Other meetings with Joint Secretariat participation concerned the IFA-ICC, gun control legislation, BSIMPI, the Gwich'in Overlap Agreement, minerals management service and the National Aboriginal Achievement Awards.

7. Government of the Northwest Territories

Under the terms of the IFA, the Government of the Northwest Territories is responsible for appointing the chair and the NWT members as well as providing a secretariat for the WMAC-NWT, providing the administrative and operational costs of the IGC and the six community HTCs, designating a member to each of the EISC, EIRB, Arbitration Board and RAC, and providing the budget for the operation and maintenance of the RAC. An agreement was struck whereby RAC funding is provided to the Joint Secretariat for library services. The Government of the Northwest Territories is also responsible for providing operational funding to the Joint Secretariat, which provides technical and administrative support to the various IFA boards in the Northwest Territories.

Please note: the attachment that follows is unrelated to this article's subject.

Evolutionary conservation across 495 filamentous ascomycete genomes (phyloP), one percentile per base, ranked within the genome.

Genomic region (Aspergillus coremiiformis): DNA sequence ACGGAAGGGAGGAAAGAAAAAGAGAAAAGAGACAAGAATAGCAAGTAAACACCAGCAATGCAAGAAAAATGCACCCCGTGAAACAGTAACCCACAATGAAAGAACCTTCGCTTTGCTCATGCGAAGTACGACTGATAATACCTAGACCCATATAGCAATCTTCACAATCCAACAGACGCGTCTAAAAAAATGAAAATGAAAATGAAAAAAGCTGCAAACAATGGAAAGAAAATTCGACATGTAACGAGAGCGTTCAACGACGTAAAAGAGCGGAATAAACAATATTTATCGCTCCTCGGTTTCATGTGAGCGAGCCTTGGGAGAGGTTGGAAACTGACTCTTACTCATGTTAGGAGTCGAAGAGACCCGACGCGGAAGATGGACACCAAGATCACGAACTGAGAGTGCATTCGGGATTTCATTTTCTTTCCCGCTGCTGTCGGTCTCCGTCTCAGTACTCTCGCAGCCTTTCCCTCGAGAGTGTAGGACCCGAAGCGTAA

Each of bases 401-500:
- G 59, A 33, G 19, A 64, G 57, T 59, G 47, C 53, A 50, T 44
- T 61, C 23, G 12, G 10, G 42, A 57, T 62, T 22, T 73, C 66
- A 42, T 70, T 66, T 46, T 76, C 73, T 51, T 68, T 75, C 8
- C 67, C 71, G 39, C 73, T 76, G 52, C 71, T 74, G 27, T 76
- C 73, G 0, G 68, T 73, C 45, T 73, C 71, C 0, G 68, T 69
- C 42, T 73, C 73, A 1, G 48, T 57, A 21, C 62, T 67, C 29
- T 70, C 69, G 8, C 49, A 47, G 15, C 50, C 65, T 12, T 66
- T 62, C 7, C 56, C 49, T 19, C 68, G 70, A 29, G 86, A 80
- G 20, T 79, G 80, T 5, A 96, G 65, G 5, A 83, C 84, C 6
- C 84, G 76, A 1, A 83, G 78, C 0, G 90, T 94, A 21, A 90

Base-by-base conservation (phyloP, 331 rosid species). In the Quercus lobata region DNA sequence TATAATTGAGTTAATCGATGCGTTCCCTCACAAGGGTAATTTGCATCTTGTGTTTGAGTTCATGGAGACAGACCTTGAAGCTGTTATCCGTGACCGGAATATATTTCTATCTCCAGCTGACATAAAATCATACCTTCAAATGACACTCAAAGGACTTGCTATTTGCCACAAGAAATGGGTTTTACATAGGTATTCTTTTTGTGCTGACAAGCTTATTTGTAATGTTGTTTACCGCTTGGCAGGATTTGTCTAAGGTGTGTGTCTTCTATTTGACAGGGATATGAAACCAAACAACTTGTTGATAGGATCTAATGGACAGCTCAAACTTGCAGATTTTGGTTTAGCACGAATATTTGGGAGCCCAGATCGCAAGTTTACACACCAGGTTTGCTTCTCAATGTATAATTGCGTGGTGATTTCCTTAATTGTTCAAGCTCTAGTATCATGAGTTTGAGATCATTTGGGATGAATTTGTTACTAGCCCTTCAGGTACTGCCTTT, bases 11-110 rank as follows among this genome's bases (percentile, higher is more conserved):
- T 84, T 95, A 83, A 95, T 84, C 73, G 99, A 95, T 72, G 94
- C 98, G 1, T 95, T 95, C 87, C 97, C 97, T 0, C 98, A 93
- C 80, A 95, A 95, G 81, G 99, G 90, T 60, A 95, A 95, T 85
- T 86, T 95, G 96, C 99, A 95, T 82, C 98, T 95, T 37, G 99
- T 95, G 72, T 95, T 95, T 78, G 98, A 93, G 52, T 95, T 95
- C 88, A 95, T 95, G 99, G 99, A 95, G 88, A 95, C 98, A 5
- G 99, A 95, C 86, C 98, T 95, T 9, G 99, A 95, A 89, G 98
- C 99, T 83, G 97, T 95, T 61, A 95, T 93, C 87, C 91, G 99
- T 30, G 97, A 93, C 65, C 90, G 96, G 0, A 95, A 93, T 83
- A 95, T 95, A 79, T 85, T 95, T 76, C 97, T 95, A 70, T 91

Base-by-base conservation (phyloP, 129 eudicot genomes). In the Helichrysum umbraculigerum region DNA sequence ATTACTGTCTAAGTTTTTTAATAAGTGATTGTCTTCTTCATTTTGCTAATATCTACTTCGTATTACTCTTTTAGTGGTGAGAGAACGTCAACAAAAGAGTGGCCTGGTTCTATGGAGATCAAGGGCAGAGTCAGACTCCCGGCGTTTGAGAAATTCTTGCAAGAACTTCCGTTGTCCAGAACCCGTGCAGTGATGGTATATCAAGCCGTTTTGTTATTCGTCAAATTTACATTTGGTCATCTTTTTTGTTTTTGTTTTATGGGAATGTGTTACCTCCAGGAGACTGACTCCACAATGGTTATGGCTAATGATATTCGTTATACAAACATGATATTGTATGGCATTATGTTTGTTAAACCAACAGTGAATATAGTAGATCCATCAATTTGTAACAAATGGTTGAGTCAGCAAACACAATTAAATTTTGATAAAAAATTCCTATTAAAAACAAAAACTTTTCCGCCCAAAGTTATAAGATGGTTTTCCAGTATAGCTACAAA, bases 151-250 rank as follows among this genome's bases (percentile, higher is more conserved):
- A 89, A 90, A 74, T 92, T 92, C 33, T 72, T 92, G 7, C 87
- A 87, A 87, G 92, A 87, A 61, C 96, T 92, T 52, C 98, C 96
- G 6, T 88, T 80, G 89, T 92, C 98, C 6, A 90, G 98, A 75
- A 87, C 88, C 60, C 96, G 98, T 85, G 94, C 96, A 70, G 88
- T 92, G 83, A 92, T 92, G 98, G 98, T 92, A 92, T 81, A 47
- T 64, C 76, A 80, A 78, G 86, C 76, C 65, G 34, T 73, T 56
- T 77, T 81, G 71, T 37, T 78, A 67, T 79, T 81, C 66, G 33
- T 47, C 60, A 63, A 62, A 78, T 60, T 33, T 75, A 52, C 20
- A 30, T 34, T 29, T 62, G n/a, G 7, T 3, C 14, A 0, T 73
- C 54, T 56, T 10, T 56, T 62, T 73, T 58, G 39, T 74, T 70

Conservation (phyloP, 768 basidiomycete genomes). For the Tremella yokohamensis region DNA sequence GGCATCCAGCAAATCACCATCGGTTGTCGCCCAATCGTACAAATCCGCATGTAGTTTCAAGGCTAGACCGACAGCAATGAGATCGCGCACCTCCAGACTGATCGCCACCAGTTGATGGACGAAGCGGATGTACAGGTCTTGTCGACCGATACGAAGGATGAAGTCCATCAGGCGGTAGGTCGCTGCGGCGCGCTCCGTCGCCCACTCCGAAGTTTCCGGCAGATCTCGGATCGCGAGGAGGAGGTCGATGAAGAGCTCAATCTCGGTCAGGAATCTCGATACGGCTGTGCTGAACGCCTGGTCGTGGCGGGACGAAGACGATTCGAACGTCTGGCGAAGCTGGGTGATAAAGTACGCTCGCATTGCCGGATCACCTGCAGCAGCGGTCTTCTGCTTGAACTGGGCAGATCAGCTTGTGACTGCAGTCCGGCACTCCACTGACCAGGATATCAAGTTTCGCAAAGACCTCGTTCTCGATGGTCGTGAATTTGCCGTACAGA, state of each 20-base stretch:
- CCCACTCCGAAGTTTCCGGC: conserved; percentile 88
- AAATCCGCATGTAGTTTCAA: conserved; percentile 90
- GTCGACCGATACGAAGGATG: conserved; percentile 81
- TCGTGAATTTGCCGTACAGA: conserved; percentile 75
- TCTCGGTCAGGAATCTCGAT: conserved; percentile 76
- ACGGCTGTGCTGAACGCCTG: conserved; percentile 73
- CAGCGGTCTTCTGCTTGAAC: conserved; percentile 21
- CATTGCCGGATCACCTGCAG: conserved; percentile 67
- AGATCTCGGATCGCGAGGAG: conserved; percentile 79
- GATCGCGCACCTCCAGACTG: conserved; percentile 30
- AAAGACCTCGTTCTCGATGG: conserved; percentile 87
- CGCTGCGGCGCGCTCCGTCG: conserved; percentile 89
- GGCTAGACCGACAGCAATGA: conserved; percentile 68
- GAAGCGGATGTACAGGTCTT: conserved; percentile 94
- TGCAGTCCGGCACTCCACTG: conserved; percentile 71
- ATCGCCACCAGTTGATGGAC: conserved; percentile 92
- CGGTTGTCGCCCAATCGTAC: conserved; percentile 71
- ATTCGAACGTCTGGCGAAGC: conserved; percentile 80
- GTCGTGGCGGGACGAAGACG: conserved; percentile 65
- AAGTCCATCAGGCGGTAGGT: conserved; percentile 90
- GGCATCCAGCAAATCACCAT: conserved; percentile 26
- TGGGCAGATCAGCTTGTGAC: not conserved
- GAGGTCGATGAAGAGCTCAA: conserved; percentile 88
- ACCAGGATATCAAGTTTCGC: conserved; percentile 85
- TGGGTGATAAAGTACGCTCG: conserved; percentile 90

7.1 Ministry of Aboriginal Affairs

Ministry officials worked closely with Government of the Northwest Territories program departments and the Joint Secretariat to promote effective administration of Government of the Northwest Territories implementation funding by coordinating the annual funding agreement process, monitoring departmental implementation budgets, recommending funding reallocations between approved implementation tasks and ensuring the timely carry-over of implementation dollars to future years. The Ministry also prepared the Government of the Northwest Territories component of this annual report.